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Tag 0568

99.5. A nonintegral connected scheme whose local rings are domains

We give an example of an affine scheme $X = \mathop{\rm Spec}(A)$ which is connected, all of whose local rings are domains, but which is not integral. Connectedness of $X$ means $A$ has no nontrivial idempotents, see Algebra, Lemma 10.20.3. The local rings of $X$ are domains if, whenever $fg = 0$ in $A$, every point of $X$ has a neighborhood where either $f$ or $g$ vanishes. As long as $A$ is not a domain, then $X$ is not integral (Properties, Definition 27.3.1).

Roughly speaking, the construction is as follows: let $X_0$ be the cross (the union of coordinate axes) on the affine plane. Then let $X_1$ be the (reduced) full preimage of $X_0$ on the blow-up of the plane ($X_1$ has three rational components forming a chain). Then blow up the resulting surface at the two singularities of $X_1$, and let $X_2$ be the reduced preimage of $X_1$ (which has five rational components), etc. Take $X$ to be the inverse limit. The only problem with this construction is that blow-ups glue in a projective line, so $X_1$ is not affine. Let us correct this by glueing in an affine line instead (so our scheme will be an open subset in what was described above).

Here is a completely algebraic construction: For every $k \ge 0$, let $A_k$ be the following ring: its elements are collections of polynomials $p_i \in \mathbf{C}[x]$ where $i = 0, \ldots, 2^k$ such that $p_i(1) = p_{i + 1}(0)$. Set $X_k = \mathop{\rm Spec}(A_k)$. Observe that $X_k$ is a union of $2^k + 1$ affine lines that meet transversally in a chain. Define a ring homomorphism $A_k \to A_{k + 1}$ by $$ (p_0, \ldots, p_{2^k}) \longmapsto (p_0, p_0(1), p_1, p_1(1), \ldots, p_{2^k}), $$ in other words, every other polynomial is constant. This identifies $A_k$ with a subring of $A_{k + 1}$. Let $A$ be the direct limit of $A_k$ (basically, their union). Set $X = \mathop{\rm Spec}(A)$. For every $k$, we have a natural embedding $A_k \to A$, that is, a map $X\to X_k$. Each $A_k$ is connected but not integral; this implies that $A$ is connected but not integral. It remains to show that the local rings of $A$ are domains.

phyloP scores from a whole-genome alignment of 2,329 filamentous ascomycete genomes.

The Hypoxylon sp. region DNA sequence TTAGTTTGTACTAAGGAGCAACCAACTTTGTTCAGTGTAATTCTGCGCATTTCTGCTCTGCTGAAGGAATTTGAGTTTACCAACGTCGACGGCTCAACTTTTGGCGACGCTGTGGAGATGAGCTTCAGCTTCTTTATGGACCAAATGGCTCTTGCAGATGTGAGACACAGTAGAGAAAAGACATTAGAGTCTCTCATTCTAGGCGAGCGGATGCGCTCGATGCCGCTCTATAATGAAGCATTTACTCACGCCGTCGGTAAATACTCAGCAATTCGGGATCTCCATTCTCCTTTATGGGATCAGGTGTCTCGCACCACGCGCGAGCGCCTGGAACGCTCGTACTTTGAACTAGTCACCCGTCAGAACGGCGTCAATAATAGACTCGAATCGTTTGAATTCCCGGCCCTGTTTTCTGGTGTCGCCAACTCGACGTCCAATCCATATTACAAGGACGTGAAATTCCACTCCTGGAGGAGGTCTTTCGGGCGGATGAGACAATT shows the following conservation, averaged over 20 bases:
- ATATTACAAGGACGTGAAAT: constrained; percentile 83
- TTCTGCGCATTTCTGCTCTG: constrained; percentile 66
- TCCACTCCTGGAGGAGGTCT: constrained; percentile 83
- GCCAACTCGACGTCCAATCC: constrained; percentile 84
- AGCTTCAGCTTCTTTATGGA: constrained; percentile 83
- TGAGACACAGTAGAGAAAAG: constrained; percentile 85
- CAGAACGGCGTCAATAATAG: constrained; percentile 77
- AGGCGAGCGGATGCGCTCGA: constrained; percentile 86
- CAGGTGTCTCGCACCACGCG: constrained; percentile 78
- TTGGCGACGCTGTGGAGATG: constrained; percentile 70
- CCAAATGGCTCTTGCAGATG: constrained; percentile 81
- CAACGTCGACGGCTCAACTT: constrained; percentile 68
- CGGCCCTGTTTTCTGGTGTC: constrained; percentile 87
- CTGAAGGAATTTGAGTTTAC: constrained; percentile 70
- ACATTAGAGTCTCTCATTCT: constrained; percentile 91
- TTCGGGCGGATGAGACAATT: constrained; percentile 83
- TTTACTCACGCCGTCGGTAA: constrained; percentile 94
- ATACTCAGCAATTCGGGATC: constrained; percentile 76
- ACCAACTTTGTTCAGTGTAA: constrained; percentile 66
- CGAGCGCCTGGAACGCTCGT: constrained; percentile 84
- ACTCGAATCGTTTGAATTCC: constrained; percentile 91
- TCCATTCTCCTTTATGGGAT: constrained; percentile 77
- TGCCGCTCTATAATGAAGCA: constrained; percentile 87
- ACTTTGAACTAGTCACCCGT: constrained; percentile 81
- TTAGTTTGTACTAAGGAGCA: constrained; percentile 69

Take $f, g \in A$ with $fg = 0$ and $x \in X$. Let us construct a neighborhood of $x$ on which one of $f$ and $g$ vanishes. Choose $k$ such that $f, g \in A_{k - 1}$ (note the $k - 1$ index). Let $y$ be the image of $x$ in $X_k$. It suffices to prove that $y$ has a neighborhood on which either $f$ or $g$ viewed as sections of $\mathcal{O}_{X_k}$ vanishes. If $y$ is a smooth point of $X_k$, that is, it lies on only one of the $2^k + 1$ lines, this is obvious. We can therefore assume that $y$ is one of the $2^k$ singular points, so two components of $X_k$ pass through $y$. However, on one of these two components (the one with odd index), both $f$ and $g$ are constant, since they are pullbacks of functions on $X_{k - 1}$. Since $fg = 0$ everywhere, either $f$ or $g$ (say, $f$) vanishes on the other component. This implies that $f$ vanishes on both components, as required.

    The code snippet corresponding to this tag is a part of the file examples.tex and is located in lines 135–200 (see updates for more information).

    \section{A nonintegral connected scheme whose local rings are domains}
    \label{section-connected-locally-integral-not-integral}
    
    \noindent
    We give an example of an affine scheme $X = \Spec(A)$ which is